Many of us are familiar with the term ageism in a workplace context. Also known as age discrimination, it refers to the unfair treatment of employees based on their age (or perceived age). Ageism can run the gamut from demoting employees to firing them to refusing to hire them on the basis of age alone.
When we think about age discrimination, we tend to picture older workers -- seasoned folks who spent years putting in their time, only to be mistreated once their hair starts graying. But actually, ageism isn't just a problem for older workers. Younger workers can also fall victim to age discrimination as a result of being on the complete opposite end of the spectrum.
Younger workers are victims, too
Why are younger workers discriminated against? Much of it boils down to the stereotypes associated with millennials and members of Generation Z. It's not unusual for a 20-something worker to be mocked for blowing his paycheck on avocado toast, or, worse yet, be treated poorly at work because of it. In fact, because millennials and Gen Zers are often regarded as spoiled, entitled, and lazy, some of these stereotypes can affect the way their older counterparts interact with them in an office setting.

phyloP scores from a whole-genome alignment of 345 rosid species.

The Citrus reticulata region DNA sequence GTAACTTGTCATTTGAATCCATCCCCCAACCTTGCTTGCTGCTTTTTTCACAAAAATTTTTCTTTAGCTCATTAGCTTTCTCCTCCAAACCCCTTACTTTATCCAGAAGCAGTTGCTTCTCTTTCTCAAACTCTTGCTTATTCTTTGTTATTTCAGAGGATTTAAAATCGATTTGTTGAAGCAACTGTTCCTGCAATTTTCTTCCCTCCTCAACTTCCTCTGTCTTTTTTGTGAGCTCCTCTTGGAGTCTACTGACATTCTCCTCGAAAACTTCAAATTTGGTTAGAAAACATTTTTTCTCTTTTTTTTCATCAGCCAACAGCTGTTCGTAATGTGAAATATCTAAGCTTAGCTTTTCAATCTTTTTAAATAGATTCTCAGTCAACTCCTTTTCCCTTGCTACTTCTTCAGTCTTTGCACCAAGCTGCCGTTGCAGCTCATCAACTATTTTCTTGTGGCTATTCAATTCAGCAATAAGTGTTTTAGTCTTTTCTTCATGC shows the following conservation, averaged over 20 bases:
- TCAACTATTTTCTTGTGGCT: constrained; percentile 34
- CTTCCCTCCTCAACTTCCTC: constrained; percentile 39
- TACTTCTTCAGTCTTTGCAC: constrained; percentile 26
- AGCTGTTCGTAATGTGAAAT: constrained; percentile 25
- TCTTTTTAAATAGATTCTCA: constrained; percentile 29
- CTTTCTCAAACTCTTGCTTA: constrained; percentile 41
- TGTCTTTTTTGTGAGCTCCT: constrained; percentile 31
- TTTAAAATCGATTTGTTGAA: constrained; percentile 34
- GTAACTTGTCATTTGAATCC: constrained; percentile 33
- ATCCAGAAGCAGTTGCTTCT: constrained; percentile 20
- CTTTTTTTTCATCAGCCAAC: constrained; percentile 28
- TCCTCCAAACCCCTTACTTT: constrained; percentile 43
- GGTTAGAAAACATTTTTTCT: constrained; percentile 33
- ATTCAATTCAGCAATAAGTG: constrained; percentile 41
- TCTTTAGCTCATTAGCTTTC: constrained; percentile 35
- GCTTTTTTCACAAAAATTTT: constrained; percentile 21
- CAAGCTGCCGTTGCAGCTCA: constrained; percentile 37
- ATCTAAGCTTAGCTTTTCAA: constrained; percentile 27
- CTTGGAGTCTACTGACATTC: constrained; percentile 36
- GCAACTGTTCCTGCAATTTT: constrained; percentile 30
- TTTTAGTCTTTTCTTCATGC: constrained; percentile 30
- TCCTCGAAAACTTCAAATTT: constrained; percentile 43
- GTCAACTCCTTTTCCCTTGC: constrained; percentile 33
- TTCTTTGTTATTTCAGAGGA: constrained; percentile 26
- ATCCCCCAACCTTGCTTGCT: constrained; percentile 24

For example, an older manager might refuse to give a millennial worker a shot at a promotion by virtue of age alone. Or, a team of older employees could conceivably gang up on a younger worker and aim to have him taken off a project for not meshing well with the group, just as a group of younger employees could do the opposite to someone their senior.
Of course, regardless of the victim at hand, at the core of ageism is pure pettiness and closemindedness. And make no mistake about it -- just as it's illegal to discriminate against someone for being older, so too is it illegal to do the same to a younger worker. In some cases, however, the lines become blurred. Imagine a younger job candidate is interviewing for an opening and denied on the basis of age. An employer can easily chalk that decision up to that candidate's lack of experience, whereas that's a harder line to pull when it's an older worker seeking a job.
Not only is age discrimination against younger workers illegal, but it can also cost companies a lot of money. The average millennial stays at a job for 1.3 years before moving on, and that, according to Gallup, costs the U.S. economy $30.5 billion annually when we account for recruiting costs, training, and losses in output during periods of worker turnover.
Fighting back against ageism -- no matter how old you are
Just as older workers are encouraged to fight back against age discrimination, so too should younger workers do the same. This means documenting all incidents of age discrimination in detail and taking that information to a manager or human resources professional once a pattern is established. If the matter isn't resolved adequately, there's also the option to file a complaint with the Equal Employment Opportunity Commission. Either way, know that ageism shouldn't be allowed to fly in the workplace -- regardless of who's on the losing end of it.